Hepatitis C virus (HCV) is mostly transmitted through exposure to infective blood. This may happen through transfusion of HCV – contaminated blood and products, contaminated injections during medical procedures, and through injection drug use. Sexual transfusion is also possible, but is much less common. Intravenous Drug Abuse (IVDU) is an evolving cause of HCV transmission in India. There is no vaccine for HCV.

Hepatitis D virus (HDV) infections occur only in those who are infected with HBV. The dual infection of HDV and HBV can result in a more serious disease and worse outcome. Hepatitis B vaccines provide protection from HDV infection.

Hepatitis E virus (HEV) is mostly transmitted through consumption of contaminated water or food. HEV is a common cause of hepatitis outbreaks in developing parts of the world and is increasingly recognised as an important cause  of disease in developed countries. In India, it is more common in north India, especially Jammu and Kashmir.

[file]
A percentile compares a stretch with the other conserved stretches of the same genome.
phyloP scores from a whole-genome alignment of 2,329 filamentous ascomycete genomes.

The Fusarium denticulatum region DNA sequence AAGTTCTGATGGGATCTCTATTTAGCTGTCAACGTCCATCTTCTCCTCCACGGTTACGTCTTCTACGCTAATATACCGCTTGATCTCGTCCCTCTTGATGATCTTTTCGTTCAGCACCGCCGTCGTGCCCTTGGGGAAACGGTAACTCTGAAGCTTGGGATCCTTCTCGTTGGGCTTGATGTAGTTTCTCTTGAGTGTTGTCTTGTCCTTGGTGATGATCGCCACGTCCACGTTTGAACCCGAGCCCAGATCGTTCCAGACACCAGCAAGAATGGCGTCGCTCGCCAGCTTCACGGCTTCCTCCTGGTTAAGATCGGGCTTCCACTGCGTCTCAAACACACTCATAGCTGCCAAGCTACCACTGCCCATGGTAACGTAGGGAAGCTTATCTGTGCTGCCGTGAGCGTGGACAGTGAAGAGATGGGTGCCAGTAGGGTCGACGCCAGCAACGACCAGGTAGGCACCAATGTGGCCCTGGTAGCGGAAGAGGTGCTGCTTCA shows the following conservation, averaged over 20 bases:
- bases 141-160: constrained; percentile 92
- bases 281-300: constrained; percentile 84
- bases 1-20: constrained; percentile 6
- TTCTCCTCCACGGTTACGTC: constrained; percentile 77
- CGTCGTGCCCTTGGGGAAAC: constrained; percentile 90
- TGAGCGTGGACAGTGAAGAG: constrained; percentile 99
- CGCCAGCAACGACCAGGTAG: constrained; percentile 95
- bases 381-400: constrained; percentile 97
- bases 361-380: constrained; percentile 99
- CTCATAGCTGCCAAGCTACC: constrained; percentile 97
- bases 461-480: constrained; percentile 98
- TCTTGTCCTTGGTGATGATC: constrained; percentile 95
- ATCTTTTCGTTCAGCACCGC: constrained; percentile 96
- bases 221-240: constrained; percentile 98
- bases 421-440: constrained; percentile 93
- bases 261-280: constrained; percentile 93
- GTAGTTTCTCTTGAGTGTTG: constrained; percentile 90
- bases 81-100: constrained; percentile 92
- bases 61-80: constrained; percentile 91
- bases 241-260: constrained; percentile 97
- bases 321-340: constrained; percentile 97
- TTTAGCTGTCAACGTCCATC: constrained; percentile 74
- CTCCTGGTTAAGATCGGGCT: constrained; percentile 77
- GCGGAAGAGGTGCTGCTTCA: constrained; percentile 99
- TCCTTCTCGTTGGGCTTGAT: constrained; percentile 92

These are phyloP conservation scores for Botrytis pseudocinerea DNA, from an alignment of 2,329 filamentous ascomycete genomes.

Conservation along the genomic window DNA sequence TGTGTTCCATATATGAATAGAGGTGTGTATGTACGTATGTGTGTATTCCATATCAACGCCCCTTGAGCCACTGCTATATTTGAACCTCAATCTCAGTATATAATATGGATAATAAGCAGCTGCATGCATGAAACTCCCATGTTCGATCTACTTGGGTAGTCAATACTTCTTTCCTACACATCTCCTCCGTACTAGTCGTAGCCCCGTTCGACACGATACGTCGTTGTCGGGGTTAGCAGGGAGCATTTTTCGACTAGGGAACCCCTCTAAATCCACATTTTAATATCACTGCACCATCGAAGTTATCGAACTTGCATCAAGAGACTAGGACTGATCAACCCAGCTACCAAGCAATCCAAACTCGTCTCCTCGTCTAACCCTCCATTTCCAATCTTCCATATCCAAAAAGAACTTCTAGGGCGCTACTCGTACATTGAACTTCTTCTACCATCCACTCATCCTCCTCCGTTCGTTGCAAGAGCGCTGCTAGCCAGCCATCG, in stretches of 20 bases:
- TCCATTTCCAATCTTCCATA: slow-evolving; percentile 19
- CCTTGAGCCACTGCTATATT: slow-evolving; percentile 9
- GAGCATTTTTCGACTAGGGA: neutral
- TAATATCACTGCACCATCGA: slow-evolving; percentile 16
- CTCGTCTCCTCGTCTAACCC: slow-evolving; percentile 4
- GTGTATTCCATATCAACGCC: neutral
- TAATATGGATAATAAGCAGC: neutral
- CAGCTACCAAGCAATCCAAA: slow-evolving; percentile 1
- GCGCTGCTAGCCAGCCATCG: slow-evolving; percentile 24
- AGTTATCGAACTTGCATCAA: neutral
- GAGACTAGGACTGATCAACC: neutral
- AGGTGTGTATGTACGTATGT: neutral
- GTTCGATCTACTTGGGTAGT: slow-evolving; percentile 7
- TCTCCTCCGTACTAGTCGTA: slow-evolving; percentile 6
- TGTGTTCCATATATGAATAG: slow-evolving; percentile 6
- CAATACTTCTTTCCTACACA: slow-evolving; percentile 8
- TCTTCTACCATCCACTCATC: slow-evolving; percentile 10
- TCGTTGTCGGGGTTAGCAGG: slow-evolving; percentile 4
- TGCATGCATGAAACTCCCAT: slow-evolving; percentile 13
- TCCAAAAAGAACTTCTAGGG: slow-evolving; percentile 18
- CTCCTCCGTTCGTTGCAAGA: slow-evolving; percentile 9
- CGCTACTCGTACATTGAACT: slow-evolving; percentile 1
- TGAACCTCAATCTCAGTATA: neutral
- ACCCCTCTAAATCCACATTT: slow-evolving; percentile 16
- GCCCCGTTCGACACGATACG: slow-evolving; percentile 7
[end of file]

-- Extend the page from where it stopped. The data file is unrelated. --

COVID 19 Hepatitis: SARSCOV2 which causes COVID-19 is not a liver tropic virus. In severe cases of COVID-19, the liver may get involved. An important point to be noted here is that liver injury in SARSCOV is by various mechanisms though, from direct infection of the liver cells and biliary cells to the liver getting caught up in the immune war between the virus and body’s immune system. Body produces certain chemicals called cytokines to thwart the virus, but the same may induce injury to the liver as well. Many medications are being given in COVID in various countries, some of these may induce liver injury. Even pressure from mechanical ventilation from the lung can cause congestion in the liver and throw LFTs in the abnormal range. All said and done, liver involvement in COVID-19 is mostly seen in severe cases and it reverses when patient recovers from COVID-19.

What are the symptoms and signs of acute viral hepatitis?